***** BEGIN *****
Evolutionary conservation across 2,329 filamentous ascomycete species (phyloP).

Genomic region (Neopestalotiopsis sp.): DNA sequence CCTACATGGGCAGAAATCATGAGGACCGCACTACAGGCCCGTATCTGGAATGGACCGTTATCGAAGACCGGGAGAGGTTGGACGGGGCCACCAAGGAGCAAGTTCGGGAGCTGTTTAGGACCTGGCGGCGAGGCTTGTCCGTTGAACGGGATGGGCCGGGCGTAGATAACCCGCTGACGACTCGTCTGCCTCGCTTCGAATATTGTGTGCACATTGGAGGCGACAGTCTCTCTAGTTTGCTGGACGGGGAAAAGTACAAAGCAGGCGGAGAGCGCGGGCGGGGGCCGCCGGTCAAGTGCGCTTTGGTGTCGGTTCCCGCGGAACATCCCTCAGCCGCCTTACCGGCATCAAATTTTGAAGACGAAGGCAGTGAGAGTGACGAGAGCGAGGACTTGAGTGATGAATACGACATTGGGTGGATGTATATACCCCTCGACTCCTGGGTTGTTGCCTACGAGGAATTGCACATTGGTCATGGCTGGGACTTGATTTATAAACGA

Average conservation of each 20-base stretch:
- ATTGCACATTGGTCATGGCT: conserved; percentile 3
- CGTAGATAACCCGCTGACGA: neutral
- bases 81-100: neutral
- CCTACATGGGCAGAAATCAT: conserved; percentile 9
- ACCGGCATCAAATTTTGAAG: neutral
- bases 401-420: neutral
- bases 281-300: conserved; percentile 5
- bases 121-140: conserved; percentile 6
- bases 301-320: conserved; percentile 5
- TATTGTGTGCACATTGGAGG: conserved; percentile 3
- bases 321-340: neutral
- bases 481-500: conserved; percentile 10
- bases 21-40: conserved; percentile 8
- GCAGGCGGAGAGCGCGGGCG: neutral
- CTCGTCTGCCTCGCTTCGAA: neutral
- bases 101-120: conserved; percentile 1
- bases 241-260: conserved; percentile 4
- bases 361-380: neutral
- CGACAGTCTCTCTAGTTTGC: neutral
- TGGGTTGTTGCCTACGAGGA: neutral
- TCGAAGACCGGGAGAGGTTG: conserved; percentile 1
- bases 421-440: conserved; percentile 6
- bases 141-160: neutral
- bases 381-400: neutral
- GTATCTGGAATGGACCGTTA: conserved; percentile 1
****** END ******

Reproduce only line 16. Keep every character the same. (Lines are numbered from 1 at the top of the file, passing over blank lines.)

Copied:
- bases 21-40: conserved; percentile 8